The National Foundation for Educational Research (NFER) has published a report looking at the skills people will need for the future world of work.

The current world of work is in a state of transformation due to technological advancements, environmental changes, demographic shifts, and the impact of Covid-19. Calls are intensifying for workforce reskilling and a re-engineering of education and training to meet the demands of the future.

Current policy in England focuses on technical, digital and green economy skills, underpinned by strong literacy and numeracy and a knowledge-rich school curriculum. There is currently limited understanding of the combination of essential employment skills which will be needed, their relative importance, and how to develop them.

To fill this evidence gap, the NFER research study, ‘the Skills Imperative 2035: Essential skills for tomorrow’s workforce’ looks at:

  • Which essential employment skills will be most needed in 2035;
  • What will their likely supply be and where the gaps will be;
  • Which occupations and workers are most at risk of not having these skills;
  • Which skills will affected workers need to develop to transition into new employment opportunities, and
  • The role of educators and employers in helping to prepare young people and workers for the future labour market.

There seems little doubt that the labour market will change and evolve over time.  The report suggests that some sectors will develop while others will decline: –

  • Growing sectors are predicted to be health, social & personal care roles; education; professional services; sales/business development; creative, digital & design; green economy; information & communication; and natural & applied sciences.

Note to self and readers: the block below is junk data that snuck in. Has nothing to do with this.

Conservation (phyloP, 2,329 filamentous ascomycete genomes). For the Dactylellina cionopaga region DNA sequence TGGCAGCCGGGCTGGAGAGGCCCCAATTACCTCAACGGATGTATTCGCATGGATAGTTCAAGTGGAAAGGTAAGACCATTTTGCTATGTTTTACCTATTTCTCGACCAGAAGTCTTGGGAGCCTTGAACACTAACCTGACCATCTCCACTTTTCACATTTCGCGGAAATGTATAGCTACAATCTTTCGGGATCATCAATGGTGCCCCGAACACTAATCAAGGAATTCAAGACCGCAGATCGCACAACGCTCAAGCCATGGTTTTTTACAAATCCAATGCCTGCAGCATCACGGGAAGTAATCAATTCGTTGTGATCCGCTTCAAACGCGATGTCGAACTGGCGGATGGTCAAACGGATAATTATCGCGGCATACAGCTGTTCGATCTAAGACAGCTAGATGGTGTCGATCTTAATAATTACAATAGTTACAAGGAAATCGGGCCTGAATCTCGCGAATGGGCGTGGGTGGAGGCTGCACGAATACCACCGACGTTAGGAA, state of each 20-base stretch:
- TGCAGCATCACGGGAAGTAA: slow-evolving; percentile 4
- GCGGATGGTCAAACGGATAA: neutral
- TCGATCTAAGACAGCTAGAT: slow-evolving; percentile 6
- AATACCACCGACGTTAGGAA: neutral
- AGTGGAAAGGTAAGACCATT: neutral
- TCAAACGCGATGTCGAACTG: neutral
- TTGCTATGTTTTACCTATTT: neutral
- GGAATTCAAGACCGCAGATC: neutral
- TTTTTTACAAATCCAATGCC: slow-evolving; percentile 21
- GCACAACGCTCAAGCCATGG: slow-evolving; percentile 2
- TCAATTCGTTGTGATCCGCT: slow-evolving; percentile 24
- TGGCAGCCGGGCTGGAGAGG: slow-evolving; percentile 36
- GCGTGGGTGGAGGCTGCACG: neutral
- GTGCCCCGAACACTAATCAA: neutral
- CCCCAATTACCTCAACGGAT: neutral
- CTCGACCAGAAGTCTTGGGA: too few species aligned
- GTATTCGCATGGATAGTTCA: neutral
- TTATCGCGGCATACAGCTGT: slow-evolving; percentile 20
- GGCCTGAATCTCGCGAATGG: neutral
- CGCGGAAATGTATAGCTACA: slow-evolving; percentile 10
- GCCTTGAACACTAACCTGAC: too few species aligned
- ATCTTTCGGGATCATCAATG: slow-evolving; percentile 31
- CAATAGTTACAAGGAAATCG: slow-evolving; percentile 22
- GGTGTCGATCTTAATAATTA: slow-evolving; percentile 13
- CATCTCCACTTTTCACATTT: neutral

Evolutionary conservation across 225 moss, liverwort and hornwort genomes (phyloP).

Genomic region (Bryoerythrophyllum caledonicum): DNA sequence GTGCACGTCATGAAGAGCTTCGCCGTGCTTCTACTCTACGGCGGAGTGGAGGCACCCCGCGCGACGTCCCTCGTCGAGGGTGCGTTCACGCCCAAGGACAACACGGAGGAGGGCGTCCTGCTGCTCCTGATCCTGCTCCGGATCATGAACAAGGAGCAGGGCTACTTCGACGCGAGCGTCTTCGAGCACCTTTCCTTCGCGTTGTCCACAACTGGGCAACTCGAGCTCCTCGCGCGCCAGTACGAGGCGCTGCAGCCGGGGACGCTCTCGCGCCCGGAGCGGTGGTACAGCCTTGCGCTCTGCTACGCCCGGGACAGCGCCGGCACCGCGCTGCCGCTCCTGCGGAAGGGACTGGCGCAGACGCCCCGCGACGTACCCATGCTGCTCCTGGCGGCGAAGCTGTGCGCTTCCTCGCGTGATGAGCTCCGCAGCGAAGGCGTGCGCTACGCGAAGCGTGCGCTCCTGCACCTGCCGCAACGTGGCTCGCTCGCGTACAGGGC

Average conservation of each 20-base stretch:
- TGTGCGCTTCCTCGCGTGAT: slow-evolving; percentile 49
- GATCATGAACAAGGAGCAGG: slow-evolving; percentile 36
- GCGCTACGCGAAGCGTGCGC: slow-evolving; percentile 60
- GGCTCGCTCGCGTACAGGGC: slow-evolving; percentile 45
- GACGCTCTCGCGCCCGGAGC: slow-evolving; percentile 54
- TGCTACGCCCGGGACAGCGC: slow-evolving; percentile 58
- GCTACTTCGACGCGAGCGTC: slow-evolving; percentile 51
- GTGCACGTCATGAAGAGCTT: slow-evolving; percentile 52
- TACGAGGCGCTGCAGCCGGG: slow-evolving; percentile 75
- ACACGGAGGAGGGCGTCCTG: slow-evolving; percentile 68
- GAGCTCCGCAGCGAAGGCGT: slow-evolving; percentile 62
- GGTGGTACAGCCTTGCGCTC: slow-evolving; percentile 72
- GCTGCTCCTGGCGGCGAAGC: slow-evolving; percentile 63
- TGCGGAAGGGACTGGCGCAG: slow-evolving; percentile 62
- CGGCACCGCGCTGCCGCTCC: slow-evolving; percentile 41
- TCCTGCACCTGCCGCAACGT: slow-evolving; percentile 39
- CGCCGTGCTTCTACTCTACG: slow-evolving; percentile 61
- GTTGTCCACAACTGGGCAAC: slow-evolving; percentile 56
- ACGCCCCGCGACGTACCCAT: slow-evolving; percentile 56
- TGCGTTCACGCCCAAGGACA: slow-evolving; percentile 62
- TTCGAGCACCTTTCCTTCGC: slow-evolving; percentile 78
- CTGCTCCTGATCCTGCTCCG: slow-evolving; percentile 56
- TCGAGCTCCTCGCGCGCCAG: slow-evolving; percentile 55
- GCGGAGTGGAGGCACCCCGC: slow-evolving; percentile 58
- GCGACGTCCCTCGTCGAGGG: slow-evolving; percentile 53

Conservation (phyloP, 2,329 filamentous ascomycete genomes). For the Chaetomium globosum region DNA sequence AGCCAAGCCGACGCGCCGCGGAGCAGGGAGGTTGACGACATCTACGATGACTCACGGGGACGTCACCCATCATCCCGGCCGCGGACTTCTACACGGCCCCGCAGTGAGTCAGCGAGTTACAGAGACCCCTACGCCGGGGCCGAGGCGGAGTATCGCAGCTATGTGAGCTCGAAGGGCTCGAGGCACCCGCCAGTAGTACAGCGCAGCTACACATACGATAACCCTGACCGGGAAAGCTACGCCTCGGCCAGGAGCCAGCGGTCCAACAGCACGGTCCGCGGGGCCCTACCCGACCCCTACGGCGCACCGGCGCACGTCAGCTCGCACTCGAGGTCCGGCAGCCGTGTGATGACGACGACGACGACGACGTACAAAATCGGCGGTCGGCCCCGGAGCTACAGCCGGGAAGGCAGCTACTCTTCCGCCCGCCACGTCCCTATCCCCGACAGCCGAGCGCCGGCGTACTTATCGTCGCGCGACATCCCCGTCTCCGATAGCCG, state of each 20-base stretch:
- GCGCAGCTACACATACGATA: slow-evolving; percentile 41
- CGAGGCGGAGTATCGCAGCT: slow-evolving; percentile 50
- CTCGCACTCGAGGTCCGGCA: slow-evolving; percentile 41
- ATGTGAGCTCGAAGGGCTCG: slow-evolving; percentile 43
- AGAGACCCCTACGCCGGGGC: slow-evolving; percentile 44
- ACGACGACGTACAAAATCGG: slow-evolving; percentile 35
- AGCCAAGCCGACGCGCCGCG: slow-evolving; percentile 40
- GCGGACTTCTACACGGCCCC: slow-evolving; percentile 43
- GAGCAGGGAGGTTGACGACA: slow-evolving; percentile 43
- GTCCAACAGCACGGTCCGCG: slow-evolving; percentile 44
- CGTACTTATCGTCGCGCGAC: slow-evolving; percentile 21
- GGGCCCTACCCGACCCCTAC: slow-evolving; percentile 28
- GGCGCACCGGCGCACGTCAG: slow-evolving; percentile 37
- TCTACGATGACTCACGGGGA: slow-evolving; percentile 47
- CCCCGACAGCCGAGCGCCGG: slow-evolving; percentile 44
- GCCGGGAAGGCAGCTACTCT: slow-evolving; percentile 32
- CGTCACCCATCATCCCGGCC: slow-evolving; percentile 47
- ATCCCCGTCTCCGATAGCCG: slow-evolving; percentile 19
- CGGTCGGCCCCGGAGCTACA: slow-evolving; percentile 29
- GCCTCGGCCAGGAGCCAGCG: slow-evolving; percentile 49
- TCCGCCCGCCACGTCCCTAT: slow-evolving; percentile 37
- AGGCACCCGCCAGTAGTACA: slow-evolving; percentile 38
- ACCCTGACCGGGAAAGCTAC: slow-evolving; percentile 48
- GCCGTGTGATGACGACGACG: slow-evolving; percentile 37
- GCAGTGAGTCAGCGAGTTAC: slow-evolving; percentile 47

• Declining sectors are predicted to be administrative/secretarial; manufacturing/production; and retail/cashier work. Agricultural and business administration/finance sectors are also widely expected to decline.

The report also found that in addition to literacy & numeracy and technical / digital skills, that transferable and interpersonal skills will become ever more important in the face of technology. These are categorised as: –

  1. Analytical/creative;
  2. Interpersonal;
  3. Self-management; and
  4. Emotional intelligence skills.

While self-management skills and social and emotional strengths are generally found to be better predictors of income at the age 25 than cognitive skills, well-developed essential employment skills have also been linked to a higher level of academic performance. However, there is little doubt that there will be significant challenges in the forthcoming years for both educational institutes, training providers and employers, who will all need to respond quickly to address future need.

The full report can be accessed here.